• An interim government should be established for a maximum period of one year
• A new constitution that endorses people’s sovereignty be established through a referendum, hopefully within a year
• President’s executive powers should be reduced and democratic institutions strengthened until the new constitution is drafted
• The fundamental objective of the interim government should be to implement the above proposals

While journalist Ranhiru Subhawickrama, also a protester, is critical of the conduct of certain groups in the protest movement, he, like most Sri Lankans, is happy about its achievements.

“Those in power tried many different ways to disrupt the protest movement and create divisions. We knew from the beginning, for example, that there was a strong presence of the United National Party [UNP] within the protest movement,” Subhawikrama told Al Jazeera, referring to acting President Wickremesinghe’s party.

But when Wickremesinghe was appointed as the prime minister following Mahinda’s resignation, UNP supporters who funded the protests withdrew, he added.

‘Red signal to Rajapaksa family’

Insisting that the whole Sri Lankan society supported the youth-led Aragalaya, Subhawickrama says the need of the hour is to force political reforms.

Together with a group of protesters, he plans to form a new political party to contest the next general elections.

Chandana Wijekoon, political analyst and assistant editor of state-run Dinamina newspaper, told Al Jazeera the biggest achievement of the 100-day protests was that “we managed to give a red signal to Rajapaksa family’s authoritarian power and to any authoritarian politician”.

“Sri Lanka’s power structure has been built around certain families and everything is being handled in the country by those families. The protesters flashed a red light to that hegemonic system, asking for a more democratic way of governance,” he said.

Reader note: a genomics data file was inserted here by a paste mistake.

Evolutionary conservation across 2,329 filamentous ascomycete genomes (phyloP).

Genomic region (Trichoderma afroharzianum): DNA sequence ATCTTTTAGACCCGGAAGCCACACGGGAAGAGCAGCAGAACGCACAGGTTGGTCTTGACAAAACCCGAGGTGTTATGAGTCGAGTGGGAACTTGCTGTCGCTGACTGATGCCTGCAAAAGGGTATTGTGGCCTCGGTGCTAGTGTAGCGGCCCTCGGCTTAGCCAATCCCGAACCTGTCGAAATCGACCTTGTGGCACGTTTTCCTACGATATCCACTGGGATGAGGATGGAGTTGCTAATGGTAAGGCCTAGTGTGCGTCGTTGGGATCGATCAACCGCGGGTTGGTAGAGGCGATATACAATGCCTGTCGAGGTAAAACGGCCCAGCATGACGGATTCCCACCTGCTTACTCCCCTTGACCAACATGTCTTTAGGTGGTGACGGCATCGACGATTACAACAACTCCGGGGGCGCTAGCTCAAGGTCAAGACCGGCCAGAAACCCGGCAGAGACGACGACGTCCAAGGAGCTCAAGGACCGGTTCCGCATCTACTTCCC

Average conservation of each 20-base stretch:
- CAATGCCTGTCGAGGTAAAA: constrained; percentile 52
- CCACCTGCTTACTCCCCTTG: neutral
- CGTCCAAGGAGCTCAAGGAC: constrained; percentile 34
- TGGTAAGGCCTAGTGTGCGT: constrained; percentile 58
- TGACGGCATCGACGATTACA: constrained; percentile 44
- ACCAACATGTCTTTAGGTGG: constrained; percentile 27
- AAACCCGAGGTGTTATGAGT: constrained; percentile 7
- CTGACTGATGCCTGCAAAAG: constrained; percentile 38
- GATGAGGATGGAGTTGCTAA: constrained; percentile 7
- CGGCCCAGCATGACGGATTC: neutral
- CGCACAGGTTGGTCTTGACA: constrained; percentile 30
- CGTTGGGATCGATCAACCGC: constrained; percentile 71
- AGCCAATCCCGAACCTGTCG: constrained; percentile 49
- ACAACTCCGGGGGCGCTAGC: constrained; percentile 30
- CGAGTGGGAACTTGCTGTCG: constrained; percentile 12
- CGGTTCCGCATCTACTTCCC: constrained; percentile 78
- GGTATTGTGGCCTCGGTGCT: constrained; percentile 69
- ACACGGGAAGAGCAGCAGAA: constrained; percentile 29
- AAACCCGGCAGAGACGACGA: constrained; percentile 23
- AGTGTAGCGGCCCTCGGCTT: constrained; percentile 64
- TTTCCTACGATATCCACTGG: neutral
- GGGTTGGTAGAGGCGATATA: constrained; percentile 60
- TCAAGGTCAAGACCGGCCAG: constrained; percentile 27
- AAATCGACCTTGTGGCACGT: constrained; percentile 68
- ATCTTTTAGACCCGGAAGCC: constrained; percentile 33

“It [protests] was led by a new generation. They showed the rulers that a country needs to be governed in a democratic manner and not according to the wishes of several families.”

However, Wijekoon doubts the protesters have a vision for the future beyond demonstrating on the streets.

“The protesters don’t have solutions to the country’s social, economic and political issues,” he said. “I think the best thing we need to do now is to form an all-party government and build the trust among the international community.”

Wijekoon even accuses certain groups within the protest movement of being “stooges of Western countries”.

“What certain left-wing groups handled by the West want is not to resolve our burning issues but to get into power. But none of these parties or protesters have any proper programme to resolve our issues.”

But priest Peiris says their programme has already been announced. “On July 5, we put forward an Action Plan so we want anybody who comes to power to abide by that plan,” he told Al Jazeera.

The protest movement is now determined to stop Wickremesinghe from becoming the next head of state.

“He is another face of the Rajapaksas. Sri Lanka has suffered a lot due to the economic crisis created by the Rajapaksas so we don’t need another Rajapaksa to ruin us,” Peiris said.

“Except him, anybody else can come but whoever becomes next president must establish a People’s Council in addition to the parliament.”